19 March 2018
Our morning started abruptly as we hear one of our classmates screeching. We soon found out that a large female Golden Orb Weaver created a beautiful golden web around the corner from the fieldhouse restrooms. We knew an exciting day was in store for us this Monday.
We started off on the trail with camera traps on our backs to set up along the way. We wanted to know what the rainforest held while we weren’t looking. Students picked locations which interested them the most, including the waterfall, the bamboo, and even behind our dormitories. Who knows, maybe we’ll even see a puma? On Thursday, all our questions will be answered when we collect the cameras.
Cathy, our wondrous rainforest leader, threw another scientific question our way, “What sweats?” She guided us through the process of transpiration, which is when plants lose water as they photosynthesize. Essentially, the plants are sweating, and we wanted to know just how much. To answer this question, we placed Ziploc bags over leaves connected to the branches in sunny and shady areas. To determine how much transpiration occurs in different species, we tried to find shady and sunny areas on each tree, making sure that two leaves were enclosed per tree. Again, the answers to our transpiration questions will be answered later this week.
We finally reached the top of the reserve where we began our next study. Throughout the last two days we’ve been in awe of the clearly defined leaf-cutter ant paths. We sat down in groups to formulate a study to answer how much biomass is harvested per year by leaf-cutter ants at Firestone. A fact that a student read about in an ecology field book was that all the worker ants that carried the leaves on their backs were all daughters of the queen ant. We collaboratively configured a study where we dispersed ourselves across the top of the forest to search for leaf-cutter trails to observe. Each group, for ten minutes, used tweezers to physically separate and collect the leaves from the ants. This was harder than we expected! The ants are feisty and did not want to remove themselves from their hard work. We put the biomass in a paper bag and later put them in the oven to dry.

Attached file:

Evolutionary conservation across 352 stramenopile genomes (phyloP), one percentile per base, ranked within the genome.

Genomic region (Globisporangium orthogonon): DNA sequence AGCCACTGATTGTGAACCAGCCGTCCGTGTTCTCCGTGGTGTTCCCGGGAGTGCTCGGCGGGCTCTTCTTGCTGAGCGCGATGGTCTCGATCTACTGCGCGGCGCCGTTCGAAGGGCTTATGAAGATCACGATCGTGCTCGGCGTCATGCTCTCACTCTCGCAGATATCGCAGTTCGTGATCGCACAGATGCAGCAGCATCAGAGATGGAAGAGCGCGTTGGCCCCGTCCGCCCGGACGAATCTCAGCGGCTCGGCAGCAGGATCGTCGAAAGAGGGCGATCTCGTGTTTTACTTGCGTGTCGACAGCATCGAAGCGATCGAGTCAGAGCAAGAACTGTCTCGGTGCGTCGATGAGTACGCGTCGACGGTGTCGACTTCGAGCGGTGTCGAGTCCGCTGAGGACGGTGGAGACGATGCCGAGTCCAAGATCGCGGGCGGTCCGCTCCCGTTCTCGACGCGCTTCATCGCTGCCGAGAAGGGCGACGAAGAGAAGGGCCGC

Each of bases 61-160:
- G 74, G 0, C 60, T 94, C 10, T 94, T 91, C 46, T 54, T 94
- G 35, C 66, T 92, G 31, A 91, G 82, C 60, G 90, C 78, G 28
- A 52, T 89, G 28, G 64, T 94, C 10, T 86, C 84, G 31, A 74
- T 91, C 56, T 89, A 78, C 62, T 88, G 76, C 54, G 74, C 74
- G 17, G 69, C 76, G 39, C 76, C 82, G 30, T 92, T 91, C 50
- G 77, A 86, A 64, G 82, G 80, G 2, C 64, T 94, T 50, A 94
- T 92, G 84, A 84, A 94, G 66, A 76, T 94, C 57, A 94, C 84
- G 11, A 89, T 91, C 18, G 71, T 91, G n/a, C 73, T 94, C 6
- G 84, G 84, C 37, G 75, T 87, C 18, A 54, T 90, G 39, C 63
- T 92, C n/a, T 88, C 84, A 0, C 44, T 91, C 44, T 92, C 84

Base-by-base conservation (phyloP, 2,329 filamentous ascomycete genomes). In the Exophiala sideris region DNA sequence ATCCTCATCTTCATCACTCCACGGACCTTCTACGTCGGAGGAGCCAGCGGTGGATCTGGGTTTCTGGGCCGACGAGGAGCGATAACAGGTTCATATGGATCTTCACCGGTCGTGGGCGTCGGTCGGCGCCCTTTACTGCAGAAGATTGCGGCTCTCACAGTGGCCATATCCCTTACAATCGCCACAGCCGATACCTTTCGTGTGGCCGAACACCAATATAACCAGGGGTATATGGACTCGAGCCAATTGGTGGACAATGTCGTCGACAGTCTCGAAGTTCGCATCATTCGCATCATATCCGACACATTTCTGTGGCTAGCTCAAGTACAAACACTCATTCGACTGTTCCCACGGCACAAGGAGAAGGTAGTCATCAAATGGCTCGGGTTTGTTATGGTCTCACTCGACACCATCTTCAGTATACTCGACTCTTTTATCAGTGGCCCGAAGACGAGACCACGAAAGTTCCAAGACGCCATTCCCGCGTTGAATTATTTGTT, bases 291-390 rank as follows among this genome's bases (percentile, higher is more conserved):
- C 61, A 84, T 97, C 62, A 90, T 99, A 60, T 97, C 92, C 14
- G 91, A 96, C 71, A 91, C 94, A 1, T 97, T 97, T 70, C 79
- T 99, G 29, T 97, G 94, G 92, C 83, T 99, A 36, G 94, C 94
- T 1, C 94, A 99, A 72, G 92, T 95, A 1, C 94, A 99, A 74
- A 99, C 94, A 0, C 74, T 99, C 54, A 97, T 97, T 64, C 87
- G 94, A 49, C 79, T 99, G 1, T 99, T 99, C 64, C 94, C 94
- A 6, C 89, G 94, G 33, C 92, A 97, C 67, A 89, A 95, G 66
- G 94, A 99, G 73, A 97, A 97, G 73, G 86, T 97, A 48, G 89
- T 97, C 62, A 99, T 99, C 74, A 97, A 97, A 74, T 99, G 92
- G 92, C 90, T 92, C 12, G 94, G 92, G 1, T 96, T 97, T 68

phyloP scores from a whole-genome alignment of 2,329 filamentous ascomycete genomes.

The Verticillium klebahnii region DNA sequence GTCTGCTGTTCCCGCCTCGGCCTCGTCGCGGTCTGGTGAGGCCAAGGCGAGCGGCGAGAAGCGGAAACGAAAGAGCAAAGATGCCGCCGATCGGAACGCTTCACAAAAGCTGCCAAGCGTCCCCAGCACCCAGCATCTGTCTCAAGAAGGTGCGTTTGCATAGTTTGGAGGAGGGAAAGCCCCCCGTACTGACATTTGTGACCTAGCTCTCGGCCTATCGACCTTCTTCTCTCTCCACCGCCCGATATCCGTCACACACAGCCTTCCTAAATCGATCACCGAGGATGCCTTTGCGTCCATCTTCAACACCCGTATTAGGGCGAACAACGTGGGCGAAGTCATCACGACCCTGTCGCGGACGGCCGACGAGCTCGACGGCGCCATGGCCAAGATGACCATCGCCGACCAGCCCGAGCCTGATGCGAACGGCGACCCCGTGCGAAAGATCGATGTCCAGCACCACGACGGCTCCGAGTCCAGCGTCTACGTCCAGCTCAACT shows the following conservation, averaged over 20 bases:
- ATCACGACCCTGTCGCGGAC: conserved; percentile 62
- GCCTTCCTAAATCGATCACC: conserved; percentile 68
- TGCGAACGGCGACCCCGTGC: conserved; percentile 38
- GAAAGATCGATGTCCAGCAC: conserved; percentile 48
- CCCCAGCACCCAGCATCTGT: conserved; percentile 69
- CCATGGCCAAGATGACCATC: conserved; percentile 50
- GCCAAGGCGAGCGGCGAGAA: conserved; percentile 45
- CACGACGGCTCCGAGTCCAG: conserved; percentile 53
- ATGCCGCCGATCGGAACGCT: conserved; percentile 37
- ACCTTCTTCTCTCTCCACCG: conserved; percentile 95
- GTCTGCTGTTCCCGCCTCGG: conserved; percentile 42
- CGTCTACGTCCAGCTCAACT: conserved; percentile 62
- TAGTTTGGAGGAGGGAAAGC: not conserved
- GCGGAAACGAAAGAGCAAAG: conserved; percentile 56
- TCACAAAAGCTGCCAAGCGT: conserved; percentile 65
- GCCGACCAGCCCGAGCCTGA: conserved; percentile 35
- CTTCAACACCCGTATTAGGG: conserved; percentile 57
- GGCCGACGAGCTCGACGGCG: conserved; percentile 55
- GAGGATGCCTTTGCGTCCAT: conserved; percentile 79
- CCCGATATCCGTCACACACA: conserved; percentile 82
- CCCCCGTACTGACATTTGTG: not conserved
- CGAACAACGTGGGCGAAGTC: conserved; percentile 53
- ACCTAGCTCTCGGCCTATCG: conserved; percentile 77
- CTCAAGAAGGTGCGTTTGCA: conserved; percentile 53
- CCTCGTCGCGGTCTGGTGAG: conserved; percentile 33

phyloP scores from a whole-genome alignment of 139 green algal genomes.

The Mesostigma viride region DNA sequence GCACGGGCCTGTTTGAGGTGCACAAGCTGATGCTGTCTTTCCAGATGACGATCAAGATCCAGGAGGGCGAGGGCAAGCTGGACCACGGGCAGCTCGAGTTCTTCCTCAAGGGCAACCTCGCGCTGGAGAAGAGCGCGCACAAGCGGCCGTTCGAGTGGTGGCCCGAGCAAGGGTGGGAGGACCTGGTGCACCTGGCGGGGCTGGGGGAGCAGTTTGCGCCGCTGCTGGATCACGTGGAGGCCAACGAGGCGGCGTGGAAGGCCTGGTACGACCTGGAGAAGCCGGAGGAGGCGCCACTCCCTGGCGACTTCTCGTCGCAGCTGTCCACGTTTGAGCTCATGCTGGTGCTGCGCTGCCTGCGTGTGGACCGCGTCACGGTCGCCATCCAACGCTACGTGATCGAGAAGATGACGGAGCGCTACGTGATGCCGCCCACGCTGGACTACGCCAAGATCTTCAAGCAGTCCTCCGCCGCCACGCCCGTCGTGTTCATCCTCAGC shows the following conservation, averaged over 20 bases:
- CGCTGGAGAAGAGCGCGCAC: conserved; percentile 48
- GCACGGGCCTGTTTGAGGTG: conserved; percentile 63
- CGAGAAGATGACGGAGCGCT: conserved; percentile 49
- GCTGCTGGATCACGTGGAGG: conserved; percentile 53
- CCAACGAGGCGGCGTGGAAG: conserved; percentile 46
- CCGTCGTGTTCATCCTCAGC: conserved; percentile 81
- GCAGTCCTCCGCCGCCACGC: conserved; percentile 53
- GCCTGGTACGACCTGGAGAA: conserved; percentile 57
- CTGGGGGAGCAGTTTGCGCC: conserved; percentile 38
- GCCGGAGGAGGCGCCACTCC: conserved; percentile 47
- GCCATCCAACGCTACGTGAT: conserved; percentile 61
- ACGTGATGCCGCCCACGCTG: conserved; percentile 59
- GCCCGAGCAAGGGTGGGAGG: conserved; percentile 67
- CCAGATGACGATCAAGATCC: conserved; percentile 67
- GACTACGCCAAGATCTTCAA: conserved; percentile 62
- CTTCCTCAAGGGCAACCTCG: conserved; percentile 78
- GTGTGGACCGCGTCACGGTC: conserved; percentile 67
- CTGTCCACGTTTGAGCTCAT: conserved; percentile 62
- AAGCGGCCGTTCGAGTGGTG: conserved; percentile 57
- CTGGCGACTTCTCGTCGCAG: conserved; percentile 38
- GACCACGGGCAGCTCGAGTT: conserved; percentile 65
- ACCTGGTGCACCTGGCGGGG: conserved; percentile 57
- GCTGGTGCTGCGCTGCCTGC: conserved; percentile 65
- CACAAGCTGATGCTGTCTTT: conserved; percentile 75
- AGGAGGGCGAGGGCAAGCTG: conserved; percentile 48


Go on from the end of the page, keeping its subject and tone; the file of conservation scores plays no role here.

We trotted down the trail, sporadically stopping to appreciate our setting around us. A group of students stopped at the sleepy night hawk by a familiar tree. The bird was cute, and quaint as the day before…eerily so. People began to wonder if the bird was dead. Quickly, those rumors were dispelled. Despite its deadly allure, a student accidentally awoke the bird attempting to take a picture. The bird opened its sleepy eyes, shrugged, and went back to sleep.
After lunch we did more leaf-cutter ant experiments and another study involving the fungi inside leaves. As we made our way back into the forest, Isa heard leaves rustling as they were falling on Theo’s head. She looked up and to Isa’s surprise, she saw a white-faced capuchin monkey looking back at her, one of the most sought-after animal we were hoping to see this week. After all the wonderful experiments we did today, students chose to either take a refreshing dive at the waterfall or go for a fruit run in the local town of Dominical. The rest of the night was filled with laughter and practical jokes from students and wildlife among us. We will sleep like night hawks in our bunks tonight after another incredible jungle adventure here at Firestone.
Sincerely your jungle gals,
Cameron and Isa